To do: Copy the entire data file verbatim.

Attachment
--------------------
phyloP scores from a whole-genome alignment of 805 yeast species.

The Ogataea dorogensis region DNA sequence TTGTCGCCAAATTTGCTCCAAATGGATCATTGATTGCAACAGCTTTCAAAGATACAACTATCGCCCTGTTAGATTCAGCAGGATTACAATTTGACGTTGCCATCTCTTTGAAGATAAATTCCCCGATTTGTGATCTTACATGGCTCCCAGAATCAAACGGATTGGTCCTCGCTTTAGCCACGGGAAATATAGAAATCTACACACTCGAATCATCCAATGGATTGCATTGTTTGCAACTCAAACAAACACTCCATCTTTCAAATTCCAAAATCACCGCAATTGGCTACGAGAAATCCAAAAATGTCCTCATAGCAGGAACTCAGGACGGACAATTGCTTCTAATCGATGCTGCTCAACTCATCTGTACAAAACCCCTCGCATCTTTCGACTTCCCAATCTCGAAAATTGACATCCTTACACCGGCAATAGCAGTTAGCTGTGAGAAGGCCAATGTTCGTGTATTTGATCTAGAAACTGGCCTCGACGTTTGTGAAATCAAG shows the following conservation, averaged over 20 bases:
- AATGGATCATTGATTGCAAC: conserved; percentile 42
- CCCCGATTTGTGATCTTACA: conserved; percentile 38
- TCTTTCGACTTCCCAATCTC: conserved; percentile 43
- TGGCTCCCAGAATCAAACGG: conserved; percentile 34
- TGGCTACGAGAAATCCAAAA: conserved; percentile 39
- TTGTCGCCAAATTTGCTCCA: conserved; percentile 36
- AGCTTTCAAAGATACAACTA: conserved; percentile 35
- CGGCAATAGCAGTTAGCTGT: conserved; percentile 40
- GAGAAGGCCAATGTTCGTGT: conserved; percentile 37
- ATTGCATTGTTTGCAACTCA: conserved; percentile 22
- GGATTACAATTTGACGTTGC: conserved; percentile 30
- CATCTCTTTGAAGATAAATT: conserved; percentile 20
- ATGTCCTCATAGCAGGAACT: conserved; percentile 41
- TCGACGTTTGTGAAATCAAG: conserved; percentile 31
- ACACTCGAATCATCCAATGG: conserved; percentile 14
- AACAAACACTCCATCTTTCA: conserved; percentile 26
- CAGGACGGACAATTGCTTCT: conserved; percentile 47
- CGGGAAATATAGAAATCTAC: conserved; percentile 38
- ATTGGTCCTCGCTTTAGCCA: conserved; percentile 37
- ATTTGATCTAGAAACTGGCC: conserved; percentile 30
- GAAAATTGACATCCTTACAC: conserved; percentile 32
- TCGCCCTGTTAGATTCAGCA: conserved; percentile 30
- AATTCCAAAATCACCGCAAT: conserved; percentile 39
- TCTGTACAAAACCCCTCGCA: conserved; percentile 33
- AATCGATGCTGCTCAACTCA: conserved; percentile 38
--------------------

phyloP scores from a whole-genome alignment of 805 yeast species.

The Ogataea dorogensis region DNA sequence TTGTCGCCAAATTTGCTCCAAATGGATCATTGATTGCAACAGCTTTCAAAGATACAACTATCGCCCTGTTAGATTCAGCAGGATTACAATTTGACGTTGCCATCTCTTTGAAGATAAATTCCCCGATTTGTGATCTTACATGGCTCCCAGAATCAAACGGATTGGTCCTCGCTTTAGCCACGGGAAATATAGAAATCTACACACTCGAATCATCCAATGGATTGCATTGTTTGCAACTCAAACAAACACTCCATCTTTCAAATTCCAAAATCACCGCAATTGGCTACGAGAAATCCAAAAATGTCCTCATAGCAGGAACTCAGGACGGACAATTGCTTCTAATCGATGCTGCTCAACTCATCTGTACAAAACCCCTCGCATCTTTCGACTTCCCAATCTCGAAAATTGACATCCTTACACCGGCAATAGCAGTTAGCTGTGAGAAGGCCAATGTTCGTGTATTTGATCTAGAAACTGGCCTCGACGTTTGTGAAATCAAG shows the following conservation, averaged over 20 bases:
- AATGGATCATTGATTGCAAC: conserved; percentile 42
- CCCCGATTTGTGATCTTACA: conserved; percentile 38
- TCTTTCGACTTCCCAATCTC: conserved; percentile 43
- TGGCTCCCAGAATCAAACGG: conserved; percentile 34
- TGGCTACGAGAAATCCAAAA: conserved; percentile 39
- TTGTCGCCAAATTTGCTCCA: conserved; percentile 36
- AGCTTTCAAAGATACAACTA: conserved; percentile 35
- CGGCAATAGCAGTTAGCTGT: conserved; percentile 40
- GAGAAGGCCAATGTTCGTGT: conserved; percentile 37
- ATTGCATTGTTTGCAACTCA: conserved; percentile 22
- GGATTACAATTTGACGTTGC: conserved; percentile 30
- CATCTCTTTGAAGATAAATT: conserved; percentile 20
- ATGTCCTCATAGCAGGAACT: conserved; percentile 41
- TCGACGTTTGTGAAATCAAG: conserved; percentile 31
- ACACTCGAATCATCCAATGG: conserved; percentile 14
- AACAAACACTCCATCTTTCA: conserved; percentile 26
- CAGGACGGACAATTGCTTCT: conserved; percentile 47
- CGGGAAATATAGAAATCTAC: conserved; percentile 38
- ATTGGTCCTCGCTTTAGCCA: conserved; percentile 37
- ATTTGATCTAGAAACTGGCC: conserved; percentile 30
- GAAAATTGACATCCTTACAC: conserved; percentile 32
- TCGCCCTGTTAGATTCAGCA: conserved; percentile 30
- AATTCCAAAATCACCGCAAT: conserved; percentile 39
- TCTGTACAAAACCCCTCGCA: conserved; percentile 33
- AATCGATGCTGCTCAACTCA: conserved; percentile 38